The Fairfax County man who was arrested for being naked -- in his home -- was found guilty Friday of indecent exposure, but the judge did not fine him or sentence him to jail.
Erick Williamson, 29, continued to believe that he had done nothing wrong and that he did not purposely expose himself to two women and a 7-year-old boy who walked past his house the morning of Oct. 19. He immediately appealed his conviction.
A seven-person jury in misdemeanor appeals court will rule on the propriety of Williamson's domestic nudity in February.
"That's outrageous," he said after the verdict. "It's unbelievable." He said publicity from the arrest had cost him a job as a commercial diver. "I'm the victim," he said.
Testimony in the hour-long trial before Fairfax General District Court Judge Ian M. O'Flaherty revealed that two separate incidents of alleged exposure had occurred over a two-hour period. Williamson denied standing naked in his doorway or front window and said he had no intent to expose himself to anyone. But O'Flaherty wasn't buying it and likened Williamson to bank robber John Dillinger, who also "thought he was doing nothing wrong when he walked into banks and shot them up."
The incidents occurred at Williamson's rented townhouse on Arley Drive in the Springfield area. In the first, neighbor Joyce Giuliani testified that she heard moaning coming from Williamson's house about 6:15 a.m., then singing at 6:35. On her way to work a few minutes later, she said, she drove past the townhouse, glanced at it and saw a man standing in the front window "unclothed." She could not identify Williamson specifically.
Giuliani then called police, according to Dickson J. Young, Williamson's attorney. He said police responded and saw nothing. Young said he would explore that angle in the Circuit Court trial.
Yvette Dean testified that about two hours later, at 8:40 a.m., she and her son were walking single file on a footpath near the side of Williamson's home. Dean said she heard "a rattling sound that distracted me." She looked over and saw Williamson standing in a doorway, holding open the screen door with one hand, and made eye contact with him.
"How was he dressed?" Assistant Commonwealth's Attorney Marc Birnbaum asked.
"He wasn't," Dean replied.
She said her son was in front of her, so she darted up to him and put a coat over him so he couldn't see. They continued walking toward the sidewalk on Arley Drive on their way to Hunt Valley Elementary School.
"I looked again," Dean said. Williamson had moved to a window at the front of the house, still offering a fully unobstructed view of himself, she said.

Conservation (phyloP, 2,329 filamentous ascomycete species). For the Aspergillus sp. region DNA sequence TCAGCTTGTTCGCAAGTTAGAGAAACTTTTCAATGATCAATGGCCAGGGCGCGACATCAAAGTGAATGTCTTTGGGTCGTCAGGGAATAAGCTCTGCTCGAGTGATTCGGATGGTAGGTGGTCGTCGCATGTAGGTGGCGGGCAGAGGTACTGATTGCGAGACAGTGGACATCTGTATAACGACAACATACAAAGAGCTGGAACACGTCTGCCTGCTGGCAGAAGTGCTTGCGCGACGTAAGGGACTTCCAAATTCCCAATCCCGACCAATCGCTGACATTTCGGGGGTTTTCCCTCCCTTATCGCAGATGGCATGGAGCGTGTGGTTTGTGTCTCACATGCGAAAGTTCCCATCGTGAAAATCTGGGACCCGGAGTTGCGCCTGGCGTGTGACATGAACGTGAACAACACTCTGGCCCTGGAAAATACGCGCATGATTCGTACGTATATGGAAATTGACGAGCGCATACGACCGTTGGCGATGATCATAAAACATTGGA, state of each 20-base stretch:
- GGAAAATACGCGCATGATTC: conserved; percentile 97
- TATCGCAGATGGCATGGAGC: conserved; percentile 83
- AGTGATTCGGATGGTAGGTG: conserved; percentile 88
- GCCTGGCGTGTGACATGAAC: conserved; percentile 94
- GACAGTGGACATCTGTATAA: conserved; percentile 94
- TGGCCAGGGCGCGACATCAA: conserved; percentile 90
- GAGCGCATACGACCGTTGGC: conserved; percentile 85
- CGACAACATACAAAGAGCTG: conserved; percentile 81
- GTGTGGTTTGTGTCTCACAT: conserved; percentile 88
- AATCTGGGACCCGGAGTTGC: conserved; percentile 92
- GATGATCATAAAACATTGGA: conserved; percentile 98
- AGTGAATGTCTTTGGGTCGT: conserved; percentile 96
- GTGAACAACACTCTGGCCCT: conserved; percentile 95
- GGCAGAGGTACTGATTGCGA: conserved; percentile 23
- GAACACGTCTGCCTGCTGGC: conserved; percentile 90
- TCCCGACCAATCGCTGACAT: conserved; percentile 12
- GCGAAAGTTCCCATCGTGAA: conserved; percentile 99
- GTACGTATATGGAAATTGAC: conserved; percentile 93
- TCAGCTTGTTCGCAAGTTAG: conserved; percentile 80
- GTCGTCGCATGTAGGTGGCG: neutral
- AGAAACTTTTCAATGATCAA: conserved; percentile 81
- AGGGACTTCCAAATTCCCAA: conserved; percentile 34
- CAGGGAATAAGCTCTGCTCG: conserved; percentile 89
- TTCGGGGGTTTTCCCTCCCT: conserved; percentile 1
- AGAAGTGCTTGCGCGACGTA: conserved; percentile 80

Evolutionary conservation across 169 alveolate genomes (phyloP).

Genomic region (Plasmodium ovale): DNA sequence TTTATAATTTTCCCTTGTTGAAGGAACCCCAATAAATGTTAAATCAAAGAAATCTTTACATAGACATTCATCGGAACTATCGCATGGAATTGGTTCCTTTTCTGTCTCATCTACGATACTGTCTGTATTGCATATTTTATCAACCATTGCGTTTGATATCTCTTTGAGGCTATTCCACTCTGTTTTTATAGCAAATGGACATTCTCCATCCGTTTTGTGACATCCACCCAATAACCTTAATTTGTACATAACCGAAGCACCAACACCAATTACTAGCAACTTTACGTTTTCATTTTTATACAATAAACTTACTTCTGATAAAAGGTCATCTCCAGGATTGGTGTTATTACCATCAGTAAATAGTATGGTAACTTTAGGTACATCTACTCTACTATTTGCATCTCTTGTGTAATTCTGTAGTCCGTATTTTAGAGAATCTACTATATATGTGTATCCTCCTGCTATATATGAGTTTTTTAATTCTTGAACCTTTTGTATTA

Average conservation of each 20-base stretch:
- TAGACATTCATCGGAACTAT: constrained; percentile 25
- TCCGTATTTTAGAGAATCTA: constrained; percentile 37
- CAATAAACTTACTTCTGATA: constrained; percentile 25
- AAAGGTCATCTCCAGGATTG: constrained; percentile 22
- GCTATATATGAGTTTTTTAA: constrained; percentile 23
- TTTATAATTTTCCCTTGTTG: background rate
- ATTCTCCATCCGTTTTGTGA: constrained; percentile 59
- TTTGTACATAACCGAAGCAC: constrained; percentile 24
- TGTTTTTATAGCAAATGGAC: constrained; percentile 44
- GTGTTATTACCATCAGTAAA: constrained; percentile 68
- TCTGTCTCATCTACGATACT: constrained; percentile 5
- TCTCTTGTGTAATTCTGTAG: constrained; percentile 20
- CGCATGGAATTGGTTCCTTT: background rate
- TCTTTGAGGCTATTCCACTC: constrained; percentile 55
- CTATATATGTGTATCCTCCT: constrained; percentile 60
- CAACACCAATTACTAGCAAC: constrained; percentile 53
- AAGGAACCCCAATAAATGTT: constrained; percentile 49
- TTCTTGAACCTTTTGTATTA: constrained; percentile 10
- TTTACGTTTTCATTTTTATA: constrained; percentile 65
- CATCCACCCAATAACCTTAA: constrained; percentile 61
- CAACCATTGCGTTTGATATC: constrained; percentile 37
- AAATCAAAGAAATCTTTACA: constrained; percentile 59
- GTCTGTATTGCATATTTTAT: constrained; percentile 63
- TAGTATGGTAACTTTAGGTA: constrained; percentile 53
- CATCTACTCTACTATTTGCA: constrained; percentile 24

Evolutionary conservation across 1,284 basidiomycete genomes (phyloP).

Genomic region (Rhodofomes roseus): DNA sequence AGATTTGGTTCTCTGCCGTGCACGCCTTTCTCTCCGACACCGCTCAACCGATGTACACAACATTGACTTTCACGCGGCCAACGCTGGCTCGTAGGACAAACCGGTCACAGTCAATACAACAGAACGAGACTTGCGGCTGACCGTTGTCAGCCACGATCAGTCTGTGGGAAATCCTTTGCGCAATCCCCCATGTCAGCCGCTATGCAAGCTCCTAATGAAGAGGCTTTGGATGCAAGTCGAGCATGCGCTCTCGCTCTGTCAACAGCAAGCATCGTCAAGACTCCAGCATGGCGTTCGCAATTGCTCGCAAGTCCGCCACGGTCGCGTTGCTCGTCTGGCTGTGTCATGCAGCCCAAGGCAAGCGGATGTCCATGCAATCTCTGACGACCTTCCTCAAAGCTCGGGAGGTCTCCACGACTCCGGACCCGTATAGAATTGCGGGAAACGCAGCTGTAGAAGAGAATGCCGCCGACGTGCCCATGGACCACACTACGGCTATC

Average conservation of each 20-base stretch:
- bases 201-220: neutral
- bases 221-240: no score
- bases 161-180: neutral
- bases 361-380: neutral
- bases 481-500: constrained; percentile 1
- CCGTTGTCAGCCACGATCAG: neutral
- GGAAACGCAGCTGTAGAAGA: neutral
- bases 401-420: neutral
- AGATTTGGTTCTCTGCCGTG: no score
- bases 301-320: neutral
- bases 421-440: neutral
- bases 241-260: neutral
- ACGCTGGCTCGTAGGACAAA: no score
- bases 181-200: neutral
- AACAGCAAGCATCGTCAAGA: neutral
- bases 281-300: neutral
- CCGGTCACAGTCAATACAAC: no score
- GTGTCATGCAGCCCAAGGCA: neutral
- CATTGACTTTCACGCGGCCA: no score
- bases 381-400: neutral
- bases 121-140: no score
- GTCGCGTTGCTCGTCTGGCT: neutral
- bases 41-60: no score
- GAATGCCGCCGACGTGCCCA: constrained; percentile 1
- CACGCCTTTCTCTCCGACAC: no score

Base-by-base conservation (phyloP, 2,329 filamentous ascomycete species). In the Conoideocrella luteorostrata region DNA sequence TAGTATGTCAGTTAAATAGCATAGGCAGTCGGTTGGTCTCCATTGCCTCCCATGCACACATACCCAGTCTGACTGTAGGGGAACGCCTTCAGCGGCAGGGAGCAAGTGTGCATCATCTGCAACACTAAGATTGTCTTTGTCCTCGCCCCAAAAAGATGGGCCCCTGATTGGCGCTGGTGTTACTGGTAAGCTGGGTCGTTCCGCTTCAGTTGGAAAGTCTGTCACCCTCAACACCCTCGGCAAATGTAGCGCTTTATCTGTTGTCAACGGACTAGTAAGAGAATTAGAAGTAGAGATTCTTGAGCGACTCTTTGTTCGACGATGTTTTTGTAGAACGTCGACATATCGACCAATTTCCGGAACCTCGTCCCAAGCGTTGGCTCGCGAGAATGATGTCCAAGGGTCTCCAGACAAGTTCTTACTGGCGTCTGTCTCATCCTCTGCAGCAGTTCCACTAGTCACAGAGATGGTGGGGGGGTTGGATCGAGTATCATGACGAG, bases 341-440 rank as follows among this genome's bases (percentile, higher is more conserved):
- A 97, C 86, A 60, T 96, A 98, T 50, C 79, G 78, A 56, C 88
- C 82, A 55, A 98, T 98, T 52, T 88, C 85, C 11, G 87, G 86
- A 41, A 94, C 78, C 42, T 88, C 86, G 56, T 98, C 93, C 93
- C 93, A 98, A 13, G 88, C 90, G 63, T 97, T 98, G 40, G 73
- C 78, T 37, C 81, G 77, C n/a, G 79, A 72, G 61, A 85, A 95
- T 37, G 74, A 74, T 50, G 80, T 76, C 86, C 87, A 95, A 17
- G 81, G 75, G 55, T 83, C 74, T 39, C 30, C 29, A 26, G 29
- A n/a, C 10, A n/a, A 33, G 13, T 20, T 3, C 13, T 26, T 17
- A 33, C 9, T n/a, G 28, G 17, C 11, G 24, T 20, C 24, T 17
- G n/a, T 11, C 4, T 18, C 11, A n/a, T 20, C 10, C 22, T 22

Williamson testified that his four roommates, also divers, had left the house at 5:10 a.m. He said he had been up all night packing, preparing to move out of the townhouse. Because his roommates were gone and he had the place to himself, he said, he walked down to the kitchen sans garments.
"Personal freedom," Williamson said, explaining his nudity. "It's very liberating."
He said he made coffee, did some cleaning, made breakfast, packed some more. He said he never stood in front of either the open doorway or the front window, was merely going about his morning business and didn't intend to expose himself. "It didn't cross my mind" that pedestrians might see him, he said. There were curtains on the windows, he said, but they were open.
In his closing argument, Young said that "nudity in one's home is not a crime. Under the circumstances of this case, a person who is careless, who should have drawn the blinds and didn't, that is not criminal behavior. If you're in a private place and take your clothes off, you have not committed a crime."
O'Flaherty responded, "What if you're in a private place and standing in front of a big plate-glass window?"
After making his comment that John Dillinger also thought he was doing no wrong, for which Young had no rejoinder, the judge issued his ruling. "I believe from the evidence here," O'Flaherty said, "that the gentleman obviously was intentionally naked in the house. I find that the windows were completely uncovered. The fact that it went on for so long indicates an obscene display, and I find the gentleman guilty."
Prosecutor Birnbaum then asked for jail time for Williamson. Young pointed out that Williamson has no criminal record.
O'Flaherty sentenced him to 180 days in jail, all suspended for one year. He imposed no fine, just court costs of about $72, which Williamson didn't have to pay because he appealed.